Recently, there have been some pretty big changes to Google Grants for Nonprofits. Before I go into the elbow dropping details of the recent changes, I will give you a larger overview of what the Google Grants Program is.
Google Grants is a program for US nonprofit/charity organizations with a 501(c)(3) status. Once approved through an application process, the Google Grantees receive a grant for free Adwords advertising worth approximately $10,000 per month. Grantees can only use text ads and are limited to advertise on Google.com, and cannot advertise on Google’s search partners or on the Google Display Network. In addition you must be active in managing your Google Grants Adwords account or Google will make you tap out and you will no longer receive free money – and who doesn’t like free money? If you are serious about applying to Google Grants you might want to check out this page with more details on the grants program.
You might also be thinking, “Hey! Only $10,000 a month?! Why not more?”, because everyone wants more free money. If you are thinking like that, don’t worry: you don’t have the madness, you are actually thinking quite clearly. With the amount of time and work it takes to create a successful Adwords account optimized to increase donations/conversion actions for your charity’s website, you would hope you could get more than $10,000 a month.
But, wait, what do I hear in the distance? Yes, I hear it! It is the laughing of The Million Dollar Man, Mr. Ted DiBiase! And guess what he is holding?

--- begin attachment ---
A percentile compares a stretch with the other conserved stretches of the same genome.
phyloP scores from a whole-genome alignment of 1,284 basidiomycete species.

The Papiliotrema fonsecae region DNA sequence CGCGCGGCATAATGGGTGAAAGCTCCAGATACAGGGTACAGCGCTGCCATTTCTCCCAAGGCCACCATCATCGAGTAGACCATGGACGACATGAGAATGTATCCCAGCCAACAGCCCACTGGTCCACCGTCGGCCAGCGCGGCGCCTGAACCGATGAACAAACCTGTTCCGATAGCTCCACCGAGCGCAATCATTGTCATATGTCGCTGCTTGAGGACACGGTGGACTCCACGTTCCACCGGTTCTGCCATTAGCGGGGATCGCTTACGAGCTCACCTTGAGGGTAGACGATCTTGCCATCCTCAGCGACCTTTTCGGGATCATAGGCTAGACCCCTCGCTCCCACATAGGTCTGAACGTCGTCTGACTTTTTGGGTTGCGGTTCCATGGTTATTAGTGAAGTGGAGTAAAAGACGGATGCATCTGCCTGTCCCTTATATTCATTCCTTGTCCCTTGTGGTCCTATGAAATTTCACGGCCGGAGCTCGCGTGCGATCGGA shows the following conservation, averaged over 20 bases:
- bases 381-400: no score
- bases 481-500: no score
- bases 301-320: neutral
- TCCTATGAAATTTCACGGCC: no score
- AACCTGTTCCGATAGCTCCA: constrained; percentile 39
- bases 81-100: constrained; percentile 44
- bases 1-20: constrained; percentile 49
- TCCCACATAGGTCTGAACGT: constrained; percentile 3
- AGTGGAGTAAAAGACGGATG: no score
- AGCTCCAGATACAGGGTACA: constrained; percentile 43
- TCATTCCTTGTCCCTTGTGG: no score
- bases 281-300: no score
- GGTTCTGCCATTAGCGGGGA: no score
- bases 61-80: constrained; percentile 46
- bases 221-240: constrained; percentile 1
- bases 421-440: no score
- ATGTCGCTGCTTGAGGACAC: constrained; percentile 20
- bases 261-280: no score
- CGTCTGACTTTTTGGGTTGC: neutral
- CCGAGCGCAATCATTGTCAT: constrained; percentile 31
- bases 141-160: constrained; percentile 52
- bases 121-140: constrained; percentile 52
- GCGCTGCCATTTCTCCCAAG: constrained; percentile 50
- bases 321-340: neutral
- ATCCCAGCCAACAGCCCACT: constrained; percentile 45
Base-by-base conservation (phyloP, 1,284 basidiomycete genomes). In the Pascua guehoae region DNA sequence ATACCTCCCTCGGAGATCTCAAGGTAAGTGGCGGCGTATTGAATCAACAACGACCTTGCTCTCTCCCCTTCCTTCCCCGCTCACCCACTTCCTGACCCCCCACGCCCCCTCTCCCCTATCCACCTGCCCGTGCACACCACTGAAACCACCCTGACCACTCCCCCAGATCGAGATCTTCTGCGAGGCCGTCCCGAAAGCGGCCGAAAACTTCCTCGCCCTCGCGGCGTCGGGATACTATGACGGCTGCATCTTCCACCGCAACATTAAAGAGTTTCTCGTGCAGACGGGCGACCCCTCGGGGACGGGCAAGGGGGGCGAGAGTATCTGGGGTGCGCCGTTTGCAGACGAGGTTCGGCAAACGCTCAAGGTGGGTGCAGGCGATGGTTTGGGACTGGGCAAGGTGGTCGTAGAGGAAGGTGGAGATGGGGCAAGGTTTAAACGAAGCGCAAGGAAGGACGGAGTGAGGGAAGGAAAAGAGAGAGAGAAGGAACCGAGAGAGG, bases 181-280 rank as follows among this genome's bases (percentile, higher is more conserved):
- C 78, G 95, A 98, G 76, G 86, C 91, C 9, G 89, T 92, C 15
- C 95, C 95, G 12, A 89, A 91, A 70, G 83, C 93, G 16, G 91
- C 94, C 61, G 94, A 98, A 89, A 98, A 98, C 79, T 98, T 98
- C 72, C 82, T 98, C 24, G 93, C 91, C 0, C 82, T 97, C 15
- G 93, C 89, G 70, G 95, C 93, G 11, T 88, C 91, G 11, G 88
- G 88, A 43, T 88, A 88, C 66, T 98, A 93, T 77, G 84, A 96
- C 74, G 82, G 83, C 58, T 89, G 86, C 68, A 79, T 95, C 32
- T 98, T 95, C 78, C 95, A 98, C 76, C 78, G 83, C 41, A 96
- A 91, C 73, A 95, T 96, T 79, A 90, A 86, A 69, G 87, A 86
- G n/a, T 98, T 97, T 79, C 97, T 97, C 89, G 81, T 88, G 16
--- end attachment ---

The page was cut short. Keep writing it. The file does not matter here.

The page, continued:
$40,000 a month for your charity! But wait just one second, why is the Million Dollar Man still laughing? Mr. Mullet up there is still chuckling, because although grantees do have the potential to receive $40,000 a month from Google through the second stage of the Google Grants Program called Grantspro, Google has not accepted new applications for the Grantspro program since late last year and still isn’t accepting new applications. Hopefully this isn’t a sign that Google is getting rid of the Grantspro program, but merely that it is on hold for the time being.
At this point you might be asking yourself, what about the elbow dropping news that I promised at the beginning of this post? Well wait no longer, because here it comes… First, effective January 28, 2013, Google Grantees can bid up to $2 on keywords (the previous keyword bid limit was $1) which will hopefully allow grantees’ ads to show on keyword searches that were previously out of their reach due to bid limit. This news alone would be wonderful because it would help Google Grantees become more competitive in search results, allowing their ads to show up more often and possibly in a better ad position. However, just like when Hulk Hogan joined the NWO and betrayed the WCW, there is a twist in this story.
Google is now forcing all Google Grantees’ ads to appear below ads from paying advertisers on Adwords. This comes as no great surprise, as Google is of course not a charity case and must first appease its paying customers. However, this twist does mean that smaller nonprofits that rely on the free money from Google to advertise could be pushed out from paid search results by larger charities or businesses that have the resources to spend money on paid online advertising.
Recap: With the good news of the increased keyword bid limit to $2 for Google Grantees, comes the bad news of Google Grantees’ ads being forced below those of paying customers. And now here is the ugly…
Are you part of a nonprofit? If so, how do you advertise online? Comment below and follow me on the Twitter @ScottGarrett89